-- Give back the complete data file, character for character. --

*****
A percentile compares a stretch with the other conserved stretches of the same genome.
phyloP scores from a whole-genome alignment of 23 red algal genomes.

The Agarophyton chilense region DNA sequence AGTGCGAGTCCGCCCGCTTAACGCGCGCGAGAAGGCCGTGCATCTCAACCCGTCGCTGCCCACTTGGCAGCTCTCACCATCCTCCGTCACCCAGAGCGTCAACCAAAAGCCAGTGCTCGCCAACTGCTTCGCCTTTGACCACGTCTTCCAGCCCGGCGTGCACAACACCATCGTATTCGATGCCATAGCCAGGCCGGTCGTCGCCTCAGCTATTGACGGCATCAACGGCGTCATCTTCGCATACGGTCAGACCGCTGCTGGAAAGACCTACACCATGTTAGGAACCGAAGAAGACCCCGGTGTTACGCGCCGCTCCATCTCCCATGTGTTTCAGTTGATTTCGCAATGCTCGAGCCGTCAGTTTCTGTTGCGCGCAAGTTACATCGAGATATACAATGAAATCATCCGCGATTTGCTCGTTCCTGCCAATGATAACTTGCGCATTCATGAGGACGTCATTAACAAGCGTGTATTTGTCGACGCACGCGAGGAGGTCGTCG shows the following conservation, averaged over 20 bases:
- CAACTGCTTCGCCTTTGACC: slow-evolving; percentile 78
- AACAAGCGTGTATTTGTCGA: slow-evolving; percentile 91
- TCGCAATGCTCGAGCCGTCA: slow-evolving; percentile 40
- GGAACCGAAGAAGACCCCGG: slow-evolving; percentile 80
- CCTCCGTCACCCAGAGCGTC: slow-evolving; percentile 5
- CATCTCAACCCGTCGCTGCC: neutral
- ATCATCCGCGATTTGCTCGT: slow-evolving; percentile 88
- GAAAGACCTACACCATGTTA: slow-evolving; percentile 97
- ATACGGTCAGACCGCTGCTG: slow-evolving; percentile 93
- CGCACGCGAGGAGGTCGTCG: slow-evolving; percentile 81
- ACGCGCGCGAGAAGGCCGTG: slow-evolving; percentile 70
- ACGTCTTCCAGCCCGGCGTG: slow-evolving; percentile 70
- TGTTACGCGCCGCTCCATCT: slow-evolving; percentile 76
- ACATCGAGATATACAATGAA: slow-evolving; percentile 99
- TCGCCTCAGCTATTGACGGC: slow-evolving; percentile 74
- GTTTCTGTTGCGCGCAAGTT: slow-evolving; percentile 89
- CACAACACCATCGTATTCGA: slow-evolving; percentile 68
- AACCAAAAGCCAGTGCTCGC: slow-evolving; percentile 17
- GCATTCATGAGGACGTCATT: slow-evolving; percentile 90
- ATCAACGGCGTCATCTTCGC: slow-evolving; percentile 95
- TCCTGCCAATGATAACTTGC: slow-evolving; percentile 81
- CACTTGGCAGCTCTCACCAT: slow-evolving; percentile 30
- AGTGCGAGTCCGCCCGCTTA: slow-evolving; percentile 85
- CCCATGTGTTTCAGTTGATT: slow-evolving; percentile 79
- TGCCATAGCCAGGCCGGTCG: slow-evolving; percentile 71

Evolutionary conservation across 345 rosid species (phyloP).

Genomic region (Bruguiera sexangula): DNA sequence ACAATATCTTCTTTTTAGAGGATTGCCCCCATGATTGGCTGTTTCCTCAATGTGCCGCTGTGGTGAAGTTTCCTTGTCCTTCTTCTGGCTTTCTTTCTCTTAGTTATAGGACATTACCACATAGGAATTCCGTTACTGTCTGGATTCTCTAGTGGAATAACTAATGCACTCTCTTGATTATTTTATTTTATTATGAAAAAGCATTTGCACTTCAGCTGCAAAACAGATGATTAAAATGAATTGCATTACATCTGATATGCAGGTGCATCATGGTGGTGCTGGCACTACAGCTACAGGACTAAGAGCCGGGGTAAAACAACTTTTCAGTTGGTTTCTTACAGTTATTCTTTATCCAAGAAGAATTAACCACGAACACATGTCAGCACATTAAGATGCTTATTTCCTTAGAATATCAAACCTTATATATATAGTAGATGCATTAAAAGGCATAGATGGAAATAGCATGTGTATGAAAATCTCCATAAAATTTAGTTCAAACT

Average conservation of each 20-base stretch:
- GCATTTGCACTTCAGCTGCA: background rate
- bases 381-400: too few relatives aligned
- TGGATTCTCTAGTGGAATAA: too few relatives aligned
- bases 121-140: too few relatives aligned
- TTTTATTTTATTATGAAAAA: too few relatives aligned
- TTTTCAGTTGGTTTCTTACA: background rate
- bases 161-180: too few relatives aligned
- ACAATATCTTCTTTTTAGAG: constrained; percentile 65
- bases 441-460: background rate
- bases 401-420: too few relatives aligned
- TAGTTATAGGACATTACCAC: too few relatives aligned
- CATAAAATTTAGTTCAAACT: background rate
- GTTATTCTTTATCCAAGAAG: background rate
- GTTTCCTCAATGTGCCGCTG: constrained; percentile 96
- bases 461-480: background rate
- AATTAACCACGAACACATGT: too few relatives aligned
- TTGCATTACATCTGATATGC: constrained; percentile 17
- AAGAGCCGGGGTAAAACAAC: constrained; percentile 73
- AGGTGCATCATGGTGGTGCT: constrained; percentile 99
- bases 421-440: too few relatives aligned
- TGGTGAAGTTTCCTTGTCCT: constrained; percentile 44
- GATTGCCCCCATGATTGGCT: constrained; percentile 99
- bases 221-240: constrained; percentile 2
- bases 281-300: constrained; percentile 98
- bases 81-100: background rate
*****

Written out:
A percentile compares a stretch with the other conserved stretches of the same genome.
phyloP scores from a whole-genome alignment of 23 red algal genomes.

The Agarophyton chilense region DNA sequence AGTGCGAGTCCGCCCGCTTAACGCGCGCGAGAAGGCCGTGCATCTCAACCCGTCGCTGCCCACTTGGCAGCTCTCACCATCCTCCGTCACCCAGAGCGTCAACCAAAAGCCAGTGCTCGCCAACTGCTTCGCCTTTGACCACGTCTTCCAGCCCGGCGTGCACAACACCATCGTATTCGATGCCATAGCCAGGCCGGTCGTCGCCTCAGCTATTGACGGCATCAACGGCGTCATCTTCGCATACGGTCAGACCGCTGCTGGAAAGACCTACACCATGTTAGGAACCGAAGAAGACCCCGGTGTTACGCGCCGCTCCATCTCCCATGTGTTTCAGTTGATTTCGCAATGCTCGAGCCGTCAGTTTCTGTTGCGCGCAAGTTACATCGAGATATACAATGAAATCATCCGCGATTTGCTCGTTCCTGCCAATGATAACTTGCGCATTCATGAGGACGTCATTAACAAGCGTGTATTTGTCGACGCACGCGAGGAGGTCGTCG shows the following conservation, averaged over 20 bases:
- CAACTGCTTCGCCTTTGACC: slow-evolving; percentile 78
- AACAAGCGTGTATTTGTCGA: slow-evolving; percentile 91
- TCGCAATGCTCGAGCCGTCA: slow-evolving; percentile 40
- GGAACCGAAGAAGACCCCGG: slow-evolving; percentile 80
- CCTCCGTCACCCAGAGCGTC: slow-evolving; percentile 5
- CATCTCAACCCGTCGCTGCC: neutral
- ATCATCCGCGATTTGCTCGT: slow-evolving; percentile 88
- GAAAGACCTACACCATGTTA: slow-evolving; percentile 97
- ATACGGTCAGACCGCTGCTG: slow-evolving; percentile 93
- CGCACGCGAGGAGGTCGTCG: slow-evolving; percentile 81
- ACGCGCGCGAGAAGGCCGTG: slow-evolving; percentile 70
- ACGTCTTCCAGCCCGGCGTG: slow-evolving; percentile 70
- TGTTACGCGCCGCTCCATCT: slow-evolving; percentile 76
- ACATCGAGATATACAATGAA: slow-evolving; percentile 99
- TCGCCTCAGCTATTGACGGC: slow-evolving; percentile 74
- GTTTCTGTTGCGCGCAAGTT: slow-evolving; percentile 89
- CACAACACCATCGTATTCGA: slow-evolving; percentile 68
- AACCAAAAGCCAGTGCTCGC: slow-evolving; percentile 17
- GCATTCATGAGGACGTCATT: slow-evolving; percentile 90
- ATCAACGGCGTCATCTTCGC: slow-evolving; percentile 95
- TCCTGCCAATGATAACTTGC: slow-evolving; percentile 81
- CACTTGGCAGCTCTCACCAT: slow-evolving; percentile 30
- AGTGCGAGTCCGCCCGCTTA: slow-evolving; percentile 85
- CCCATGTGTTTCAGTTGATT: slow-evolving; percentile 79
- TGCCATAGCCAGGCCGGTCG: slow-evolving; percentile 71

Evolutionary conservation across 345 rosid species (phyloP).

Genomic region (Bruguiera sexangula): DNA sequence ACAATATCTTCTTTTTAGAGGATTGCCCCCATGATTGGCTGTTTCCTCAATGTGCCGCTGTGGTGAAGTTTCCTTGTCCTTCTTCTGGCTTTCTTTCTCTTAGTTATAGGACATTACCACATAGGAATTCCGTTACTGTCTGGATTCTCTAGTGGAATAACTAATGCACTCTCTTGATTATTTTATTTTATTATGAAAAAGCATTTGCACTTCAGCTGCAAAACAGATGATTAAAATGAATTGCATTACATCTGATATGCAGGTGCATCATGGTGGTGCTGGCACTACAGCTACAGGACTAAGAGCCGGGGTAAAACAACTTTTCAGTTGGTTTCTTACAGTTATTCTTTATCCAAGAAGAATTAACCACGAACACATGTCAGCACATTAAGATGCTTATTTCCTTAGAATATCAAACCTTATATATATAGTAGATGCATTAAAAGGCATAGATGGAAATAGCATGTGTATGAAAATCTCCATAAAATTTAGTTCAAACT

Average conservation of each 20-base stretch:
- GCATTTGCACTTCAGCTGCA: background rate
- bases 381-400: too few relatives aligned
- TGGATTCTCTAGTGGAATAA: too few relatives aligned
- bases 121-140: too few relatives aligned
- TTTTATTTTATTATGAAAAA: too few relatives aligned
- TTTTCAGTTGGTTTCTTACA: background rate
- bases 161-180: too few relatives aligned
- ACAATATCTTCTTTTTAGAG: constrained; percentile 65
- bases 441-460: background rate
- bases 401-420: too few relatives aligned
- TAGTTATAGGACATTACCAC: too few relatives aligned
- CATAAAATTTAGTTCAAACT: background rate
- GTTATTCTTTATCCAAGAAG: background rate
- GTTTCCTCAATGTGCCGCTG: constrained; percentile 96
- bases 461-480: background rate
- AATTAACCACGAACACATGT: too few relatives aligned
- TTGCATTACATCTGATATGC: constrained; percentile 17
- AAGAGCCGGGGTAAAACAAC: constrained; percentile 73
- AGGTGCATCATGGTGGTGCT: constrained; percentile 99
- bases 421-440: too few relatives aligned
- TGGTGAAGTTTCCTTGTCCT: constrained; percentile 44
- GATTGCCCCCATGATTGGCT: constrained; percentile 99
- bases 221-240: constrained; percentile 2
- bases 281-300: constrained; percentile 98
- bases 81-100: background rate